There is a pretty large flaw with the OCSP protocol: you cannot revoke an OCSP responder certificate.
Or to be more precise, you can revoke an OCSP responder certificate, but applications will never check this.
Consider the process of validating a certificate using OCSP:
- Machine receives certificate from a Web Server.
- Machine builds a trust chain for the certificate, leading to a trusted CA certificate.
- Machine finds the OCSP responder in the AIA extension for each of the CA certs in the trust chain (except the root).
- Machine asks the OCSP responder(s) if the issued certificate(s) is valid.
- OCSP responder provides a yes/no/i don’t know response.
- Machine checks to see if the OCSP responder’s signing certificate is trusted to be able to trust the response given.
Right there at the end of that process, the OCSP responder’s signing certificate is checked for trust, but not for revocation.
And if it did check for revocation, then that would break the purpose of this whole technology, as it would need to check a CRL in the process. And the end game here is that we’re trying to avoid checking CRLs here by using OCSP.
So ideally, an attacker should aim their sights towards either obtaining an existing OCSP responder signing certificate, or generating one that is trusted in some manner (through hash collisions or exploitation of business process). Once they have that certificate, then they have the ability to feign validity for other compromised certificates up until the end of the responder certificate validity period.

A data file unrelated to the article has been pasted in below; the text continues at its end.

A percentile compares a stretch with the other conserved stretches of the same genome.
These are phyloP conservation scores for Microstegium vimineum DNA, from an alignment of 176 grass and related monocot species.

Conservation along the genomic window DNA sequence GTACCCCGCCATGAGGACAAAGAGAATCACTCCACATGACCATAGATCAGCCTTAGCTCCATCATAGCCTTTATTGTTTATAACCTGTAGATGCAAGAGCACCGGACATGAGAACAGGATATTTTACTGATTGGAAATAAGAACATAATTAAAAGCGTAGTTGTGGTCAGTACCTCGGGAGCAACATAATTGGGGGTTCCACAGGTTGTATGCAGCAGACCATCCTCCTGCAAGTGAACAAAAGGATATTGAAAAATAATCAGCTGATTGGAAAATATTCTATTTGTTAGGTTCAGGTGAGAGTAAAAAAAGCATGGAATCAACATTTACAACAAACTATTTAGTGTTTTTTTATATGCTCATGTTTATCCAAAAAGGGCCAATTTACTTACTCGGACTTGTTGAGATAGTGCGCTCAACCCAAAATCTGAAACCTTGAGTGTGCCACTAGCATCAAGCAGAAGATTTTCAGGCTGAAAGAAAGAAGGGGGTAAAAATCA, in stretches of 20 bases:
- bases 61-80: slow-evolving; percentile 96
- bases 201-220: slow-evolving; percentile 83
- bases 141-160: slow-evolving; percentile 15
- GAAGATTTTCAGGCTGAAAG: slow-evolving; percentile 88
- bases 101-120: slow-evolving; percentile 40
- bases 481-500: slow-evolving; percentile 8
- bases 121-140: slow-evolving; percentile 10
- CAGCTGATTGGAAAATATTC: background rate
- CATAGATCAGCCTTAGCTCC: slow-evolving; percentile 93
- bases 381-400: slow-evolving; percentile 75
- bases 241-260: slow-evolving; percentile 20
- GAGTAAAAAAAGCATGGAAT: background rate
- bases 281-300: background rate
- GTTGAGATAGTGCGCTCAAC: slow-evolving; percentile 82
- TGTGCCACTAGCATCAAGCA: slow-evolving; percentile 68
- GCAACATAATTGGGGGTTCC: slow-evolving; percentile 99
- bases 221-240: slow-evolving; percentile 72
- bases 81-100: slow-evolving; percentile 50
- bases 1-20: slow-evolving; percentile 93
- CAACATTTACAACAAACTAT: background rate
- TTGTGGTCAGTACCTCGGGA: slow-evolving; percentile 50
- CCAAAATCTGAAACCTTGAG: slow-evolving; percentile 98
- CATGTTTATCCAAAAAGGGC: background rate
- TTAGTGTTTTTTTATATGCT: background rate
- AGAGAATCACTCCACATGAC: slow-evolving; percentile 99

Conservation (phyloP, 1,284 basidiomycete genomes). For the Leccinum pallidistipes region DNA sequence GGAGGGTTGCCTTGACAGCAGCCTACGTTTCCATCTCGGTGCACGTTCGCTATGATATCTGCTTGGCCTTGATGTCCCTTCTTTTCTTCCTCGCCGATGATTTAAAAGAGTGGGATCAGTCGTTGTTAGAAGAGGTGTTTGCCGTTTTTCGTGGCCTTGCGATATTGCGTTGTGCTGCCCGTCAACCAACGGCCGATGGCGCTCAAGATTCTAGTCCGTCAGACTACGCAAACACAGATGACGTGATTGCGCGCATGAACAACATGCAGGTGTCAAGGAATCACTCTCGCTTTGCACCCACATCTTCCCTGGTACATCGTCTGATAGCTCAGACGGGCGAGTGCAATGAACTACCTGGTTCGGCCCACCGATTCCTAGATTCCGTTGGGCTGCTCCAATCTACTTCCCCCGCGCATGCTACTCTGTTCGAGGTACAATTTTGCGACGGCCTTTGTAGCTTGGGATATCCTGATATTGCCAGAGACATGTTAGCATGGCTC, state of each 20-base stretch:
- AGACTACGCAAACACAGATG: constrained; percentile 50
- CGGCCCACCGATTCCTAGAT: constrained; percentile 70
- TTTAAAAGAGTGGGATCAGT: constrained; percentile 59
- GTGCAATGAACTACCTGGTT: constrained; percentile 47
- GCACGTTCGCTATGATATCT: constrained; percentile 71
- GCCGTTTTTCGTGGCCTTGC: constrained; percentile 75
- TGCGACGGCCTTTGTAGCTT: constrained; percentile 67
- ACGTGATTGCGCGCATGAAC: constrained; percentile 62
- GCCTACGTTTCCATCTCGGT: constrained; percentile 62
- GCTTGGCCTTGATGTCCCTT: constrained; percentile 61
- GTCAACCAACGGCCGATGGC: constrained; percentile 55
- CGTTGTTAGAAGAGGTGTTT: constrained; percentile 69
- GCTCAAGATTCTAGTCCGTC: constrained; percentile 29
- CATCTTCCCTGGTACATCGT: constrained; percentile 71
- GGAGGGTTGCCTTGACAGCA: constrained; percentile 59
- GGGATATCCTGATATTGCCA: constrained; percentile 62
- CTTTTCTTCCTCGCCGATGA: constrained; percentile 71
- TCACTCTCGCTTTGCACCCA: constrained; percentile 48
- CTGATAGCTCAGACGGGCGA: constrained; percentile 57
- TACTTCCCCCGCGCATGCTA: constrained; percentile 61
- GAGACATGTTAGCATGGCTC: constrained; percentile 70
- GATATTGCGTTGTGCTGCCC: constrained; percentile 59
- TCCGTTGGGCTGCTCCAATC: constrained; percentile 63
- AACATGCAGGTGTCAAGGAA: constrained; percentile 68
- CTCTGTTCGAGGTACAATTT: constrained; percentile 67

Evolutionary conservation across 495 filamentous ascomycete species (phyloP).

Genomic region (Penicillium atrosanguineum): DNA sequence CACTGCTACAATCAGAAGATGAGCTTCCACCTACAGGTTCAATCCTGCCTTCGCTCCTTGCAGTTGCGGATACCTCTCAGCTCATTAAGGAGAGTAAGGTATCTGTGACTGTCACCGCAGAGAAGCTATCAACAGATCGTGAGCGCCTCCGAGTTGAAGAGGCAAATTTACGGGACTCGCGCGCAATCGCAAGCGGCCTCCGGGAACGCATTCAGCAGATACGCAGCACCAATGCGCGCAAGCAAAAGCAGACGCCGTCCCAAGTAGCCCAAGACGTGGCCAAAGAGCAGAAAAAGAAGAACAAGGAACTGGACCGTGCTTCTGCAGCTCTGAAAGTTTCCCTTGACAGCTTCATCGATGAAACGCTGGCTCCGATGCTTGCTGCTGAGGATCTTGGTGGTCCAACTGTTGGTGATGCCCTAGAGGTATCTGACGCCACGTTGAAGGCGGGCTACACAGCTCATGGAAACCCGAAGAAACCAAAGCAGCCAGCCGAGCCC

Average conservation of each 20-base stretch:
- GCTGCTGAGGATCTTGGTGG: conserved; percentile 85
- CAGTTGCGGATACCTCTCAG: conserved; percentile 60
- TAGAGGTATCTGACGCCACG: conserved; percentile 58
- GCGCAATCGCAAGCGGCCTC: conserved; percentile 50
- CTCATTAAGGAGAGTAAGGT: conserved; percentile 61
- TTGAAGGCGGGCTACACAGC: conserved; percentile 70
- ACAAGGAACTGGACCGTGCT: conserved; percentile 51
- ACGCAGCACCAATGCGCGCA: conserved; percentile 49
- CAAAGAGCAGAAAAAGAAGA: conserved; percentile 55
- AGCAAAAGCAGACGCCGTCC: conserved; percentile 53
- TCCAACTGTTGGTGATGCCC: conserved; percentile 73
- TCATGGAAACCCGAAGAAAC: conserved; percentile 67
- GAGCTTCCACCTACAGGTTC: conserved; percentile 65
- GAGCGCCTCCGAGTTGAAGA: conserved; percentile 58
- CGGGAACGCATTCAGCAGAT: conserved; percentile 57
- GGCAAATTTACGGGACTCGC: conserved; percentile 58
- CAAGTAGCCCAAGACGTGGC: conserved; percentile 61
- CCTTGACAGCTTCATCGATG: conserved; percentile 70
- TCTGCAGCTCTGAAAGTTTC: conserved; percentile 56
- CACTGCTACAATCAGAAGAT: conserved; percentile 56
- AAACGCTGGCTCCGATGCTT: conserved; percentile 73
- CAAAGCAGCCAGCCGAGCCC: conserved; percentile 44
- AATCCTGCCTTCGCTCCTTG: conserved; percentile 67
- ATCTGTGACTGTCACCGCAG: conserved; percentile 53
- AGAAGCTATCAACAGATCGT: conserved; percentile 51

(and if they compromised it once, there’s a good chance they can do it again)
So we know that we can’t do a whole lot about this problem. The only thing we can do is mitigate risk. Here are some mitigation strategies:
- Store the OCSP response signing keys inside a Hardware Security Module. This will prevent the private key ever leaving your control (assuming the HSM doesn’t also get compromised…).
- Restrict access to the OCSP responder from managed networks only (this only works if you don’t need it internet facing).
- Harden the OCSP management interface with Multifactor Authentication.
- Reduce the lifetime of the OCSP response signing keys to a very short time period (30 days or so).
There is significant residual risk though even after mitigation. Even having a certificate that’s 30 days long still provides a 30 day window for attack if somebody managed to compromise it on day zero.
The only real solution I can see being viable for now is to revoke the issuing Certificate Authority of a potentially compromised OCSP responder, and if you have a lot of dependant systems on this Certificate Authority this could be a nightmare. It would be nice to be able to segregate the OCSP signing certificates to be under their own Certificate Authority, but unfortunately for the protocol to work the responder will require keys for OCSP signing under each issuing Certificate Authority that it has to respond for.
In conclusion, be extremely careful in how you implement OCSP in your organisation.